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Sánchez is irritated, as his PSOE spokespeople repeat constantly after each movement by Pablo Iglesias to try, with whatever it takes, to achieve a coalition government in which his party, Podemos, would have some significant roles. It must be a habitual state for Spanish prime ministers when things are not working out as they would like and the parties that are expected to complete the parliamentary majority fail to dance to the tune played by those in power. The Catalan independence movement knows very well what happens when Pedro Sánchez is irritated: it happened a few months ago, when the Catalan made their support for the 2019 budget conditional on a breakthrough in negotiations with the Spanish government, and at that point the figure of the rapporteur emerged. The PSOE abandoned the talks in a flash and its so-often-repeated sense of state was transformed into an advantageous election in which it improved its results​ at the expense of Podemos and the Partido Popular.

Now the party is repeating the blackmail with Podemos, and if the deal isn't accepted, it is threatening a new Spanish general election, which would close a completely unprecedented cycle of four Spanish elections in 48 months. When sometimes there is talk of the poor relationship between the pro-independence parties, which is true and very unfortunate, it would be worthwhile devoting a few minutes of attention to Spanish politics. Four leading forces - plus Vox trying to break through on the far right - with a degree of enmity and aggressiveness among them that often prevents them reaching any agreement. Sometimes, it even stops them sharing power.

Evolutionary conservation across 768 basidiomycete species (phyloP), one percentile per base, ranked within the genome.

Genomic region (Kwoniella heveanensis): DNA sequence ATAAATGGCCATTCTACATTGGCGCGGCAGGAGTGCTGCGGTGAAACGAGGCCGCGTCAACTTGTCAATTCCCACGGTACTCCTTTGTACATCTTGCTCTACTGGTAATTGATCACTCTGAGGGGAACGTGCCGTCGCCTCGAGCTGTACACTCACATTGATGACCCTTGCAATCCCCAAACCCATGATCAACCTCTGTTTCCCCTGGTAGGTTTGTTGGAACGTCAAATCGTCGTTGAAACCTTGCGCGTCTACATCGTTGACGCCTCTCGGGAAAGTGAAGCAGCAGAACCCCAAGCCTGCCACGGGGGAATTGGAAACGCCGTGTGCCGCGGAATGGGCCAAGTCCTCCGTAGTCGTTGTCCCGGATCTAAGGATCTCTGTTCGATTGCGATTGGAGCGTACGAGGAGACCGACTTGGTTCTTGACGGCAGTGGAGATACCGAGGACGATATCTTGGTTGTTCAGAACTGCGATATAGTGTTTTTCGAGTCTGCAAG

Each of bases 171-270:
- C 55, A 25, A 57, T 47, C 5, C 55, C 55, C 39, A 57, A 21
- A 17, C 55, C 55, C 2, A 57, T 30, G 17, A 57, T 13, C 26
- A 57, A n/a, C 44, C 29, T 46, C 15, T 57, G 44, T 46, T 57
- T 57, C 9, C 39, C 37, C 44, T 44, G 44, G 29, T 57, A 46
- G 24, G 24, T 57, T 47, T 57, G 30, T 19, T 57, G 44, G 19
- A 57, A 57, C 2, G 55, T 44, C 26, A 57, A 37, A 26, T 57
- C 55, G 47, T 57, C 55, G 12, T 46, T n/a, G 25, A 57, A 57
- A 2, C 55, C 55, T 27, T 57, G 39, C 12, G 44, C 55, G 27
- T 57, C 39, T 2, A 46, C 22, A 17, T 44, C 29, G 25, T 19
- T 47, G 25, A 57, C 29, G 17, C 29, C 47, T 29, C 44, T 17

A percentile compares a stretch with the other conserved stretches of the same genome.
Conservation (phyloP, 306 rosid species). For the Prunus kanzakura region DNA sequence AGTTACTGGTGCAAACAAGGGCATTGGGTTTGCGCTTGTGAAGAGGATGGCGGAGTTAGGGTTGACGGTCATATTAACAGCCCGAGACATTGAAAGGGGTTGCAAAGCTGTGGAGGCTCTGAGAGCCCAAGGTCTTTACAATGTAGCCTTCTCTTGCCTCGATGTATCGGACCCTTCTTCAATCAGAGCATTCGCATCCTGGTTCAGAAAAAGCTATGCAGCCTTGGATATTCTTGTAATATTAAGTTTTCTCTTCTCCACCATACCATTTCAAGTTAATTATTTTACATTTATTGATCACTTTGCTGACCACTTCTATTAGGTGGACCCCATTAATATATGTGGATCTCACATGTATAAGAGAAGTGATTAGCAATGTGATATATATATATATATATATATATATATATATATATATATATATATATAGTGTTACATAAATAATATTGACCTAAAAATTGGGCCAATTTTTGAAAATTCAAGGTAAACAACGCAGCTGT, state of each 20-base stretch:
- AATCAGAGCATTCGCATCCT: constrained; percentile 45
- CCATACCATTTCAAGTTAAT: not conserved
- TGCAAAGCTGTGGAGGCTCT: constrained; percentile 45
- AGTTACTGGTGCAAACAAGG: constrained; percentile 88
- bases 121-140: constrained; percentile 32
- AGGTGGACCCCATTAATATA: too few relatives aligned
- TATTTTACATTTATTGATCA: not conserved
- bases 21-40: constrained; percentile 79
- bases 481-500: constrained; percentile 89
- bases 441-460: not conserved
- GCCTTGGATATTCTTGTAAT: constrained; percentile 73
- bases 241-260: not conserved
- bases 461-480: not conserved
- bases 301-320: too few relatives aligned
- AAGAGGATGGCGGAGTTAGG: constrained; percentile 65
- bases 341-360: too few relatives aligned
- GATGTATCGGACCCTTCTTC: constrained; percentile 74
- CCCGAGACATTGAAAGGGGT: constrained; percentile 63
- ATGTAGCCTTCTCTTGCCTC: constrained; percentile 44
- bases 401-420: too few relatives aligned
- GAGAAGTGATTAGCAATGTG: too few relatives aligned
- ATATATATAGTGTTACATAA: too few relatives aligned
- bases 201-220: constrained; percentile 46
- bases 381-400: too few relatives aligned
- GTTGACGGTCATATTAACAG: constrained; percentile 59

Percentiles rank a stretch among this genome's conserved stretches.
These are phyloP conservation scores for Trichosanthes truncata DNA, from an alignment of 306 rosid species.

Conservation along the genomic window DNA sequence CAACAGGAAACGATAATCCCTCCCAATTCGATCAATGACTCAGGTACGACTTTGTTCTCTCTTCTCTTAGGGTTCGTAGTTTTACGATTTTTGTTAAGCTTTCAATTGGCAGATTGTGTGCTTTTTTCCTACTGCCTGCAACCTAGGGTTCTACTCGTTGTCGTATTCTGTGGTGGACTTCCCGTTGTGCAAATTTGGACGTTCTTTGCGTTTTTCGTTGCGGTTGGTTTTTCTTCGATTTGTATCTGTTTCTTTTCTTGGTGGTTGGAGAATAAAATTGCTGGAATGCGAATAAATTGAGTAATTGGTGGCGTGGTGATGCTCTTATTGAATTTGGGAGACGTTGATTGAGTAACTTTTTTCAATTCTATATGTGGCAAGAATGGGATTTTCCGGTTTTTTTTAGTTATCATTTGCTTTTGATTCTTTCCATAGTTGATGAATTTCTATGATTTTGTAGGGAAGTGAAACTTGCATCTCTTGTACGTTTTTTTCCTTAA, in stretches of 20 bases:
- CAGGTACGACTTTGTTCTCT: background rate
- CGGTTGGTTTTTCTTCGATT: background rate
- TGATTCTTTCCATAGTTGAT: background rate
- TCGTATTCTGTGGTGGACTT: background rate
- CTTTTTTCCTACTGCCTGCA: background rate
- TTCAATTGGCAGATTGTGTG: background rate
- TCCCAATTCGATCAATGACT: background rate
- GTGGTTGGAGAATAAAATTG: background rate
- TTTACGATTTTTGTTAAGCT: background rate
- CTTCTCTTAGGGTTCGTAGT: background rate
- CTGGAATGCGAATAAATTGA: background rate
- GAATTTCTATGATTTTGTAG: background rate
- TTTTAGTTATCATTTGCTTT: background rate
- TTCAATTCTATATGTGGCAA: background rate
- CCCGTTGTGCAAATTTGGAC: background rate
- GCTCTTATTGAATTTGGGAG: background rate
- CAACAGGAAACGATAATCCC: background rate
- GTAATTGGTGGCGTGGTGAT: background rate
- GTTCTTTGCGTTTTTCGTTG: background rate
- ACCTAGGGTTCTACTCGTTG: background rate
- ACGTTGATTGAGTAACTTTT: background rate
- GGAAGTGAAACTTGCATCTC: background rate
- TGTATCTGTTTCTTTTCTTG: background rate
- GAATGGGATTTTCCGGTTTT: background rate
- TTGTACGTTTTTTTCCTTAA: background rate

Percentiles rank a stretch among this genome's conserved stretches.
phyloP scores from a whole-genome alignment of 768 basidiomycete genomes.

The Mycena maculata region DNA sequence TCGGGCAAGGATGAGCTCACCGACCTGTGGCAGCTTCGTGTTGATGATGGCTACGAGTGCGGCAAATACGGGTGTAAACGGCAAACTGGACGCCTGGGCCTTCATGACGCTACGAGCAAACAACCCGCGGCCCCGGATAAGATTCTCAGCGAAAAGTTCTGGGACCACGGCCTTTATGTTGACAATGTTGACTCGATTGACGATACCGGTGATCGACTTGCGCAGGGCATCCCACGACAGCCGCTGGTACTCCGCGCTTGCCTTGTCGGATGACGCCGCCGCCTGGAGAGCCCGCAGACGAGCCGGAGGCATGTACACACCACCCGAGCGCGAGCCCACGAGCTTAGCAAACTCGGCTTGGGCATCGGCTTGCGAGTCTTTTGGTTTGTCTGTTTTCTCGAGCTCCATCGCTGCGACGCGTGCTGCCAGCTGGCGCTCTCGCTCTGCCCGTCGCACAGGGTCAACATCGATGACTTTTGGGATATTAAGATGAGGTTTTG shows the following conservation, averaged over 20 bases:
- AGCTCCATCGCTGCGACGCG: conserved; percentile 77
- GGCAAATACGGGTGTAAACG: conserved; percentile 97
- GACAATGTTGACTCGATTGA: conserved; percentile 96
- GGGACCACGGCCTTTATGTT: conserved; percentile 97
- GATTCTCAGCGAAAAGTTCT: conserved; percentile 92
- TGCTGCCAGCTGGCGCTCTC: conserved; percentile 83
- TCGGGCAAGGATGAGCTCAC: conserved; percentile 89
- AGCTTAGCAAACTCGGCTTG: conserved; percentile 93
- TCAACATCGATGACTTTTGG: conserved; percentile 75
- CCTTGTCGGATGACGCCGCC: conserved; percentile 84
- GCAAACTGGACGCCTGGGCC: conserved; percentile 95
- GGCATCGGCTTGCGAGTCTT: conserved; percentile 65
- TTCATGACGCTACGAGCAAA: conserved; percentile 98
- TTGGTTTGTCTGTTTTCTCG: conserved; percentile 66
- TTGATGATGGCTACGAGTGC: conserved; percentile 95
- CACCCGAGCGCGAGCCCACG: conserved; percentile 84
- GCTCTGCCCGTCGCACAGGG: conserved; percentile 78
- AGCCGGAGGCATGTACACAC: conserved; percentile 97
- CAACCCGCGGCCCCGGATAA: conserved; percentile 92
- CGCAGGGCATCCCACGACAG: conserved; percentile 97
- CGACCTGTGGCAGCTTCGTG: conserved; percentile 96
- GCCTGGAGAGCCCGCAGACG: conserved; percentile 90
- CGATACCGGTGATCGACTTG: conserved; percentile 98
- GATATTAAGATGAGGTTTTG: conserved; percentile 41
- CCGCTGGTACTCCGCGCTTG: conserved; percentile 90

Now, Sánchez and Iglesias are taking advantage of every opportunity to take pot shots at each other and at times they don't seem to be just firing blanks. They met last Thursday for an hour, in an atmosphere that was so cold that just a few hours later both of them made political moves that they hadn't discussed even out of courtesy. The Podemos leader announced a vote among the membership to find out what the party's position should be on the new government investiture if the PSOE doesn't accept a coalition deal. A consultation in slow motion that will be open until Thursday 18th, and then on the 23rd they will vote in Congress on the investiture of Sánchez. Meanwhile, the acting PM gave hints of a certain openness to Podemos but with ministers to be selected by himself, which reminds us a lot of what former Catalan president Pujol did with Unió for a while and which afterwards was no longer possible for Maragall, Montilla, Mas, Puigdemont or Torra.

Spanish politics is a bit behind the times in its approach to coalitions. Sixteen years with regard to Catalonia and decades behind the vast majority of European countries. In this regard, too, Spain is different.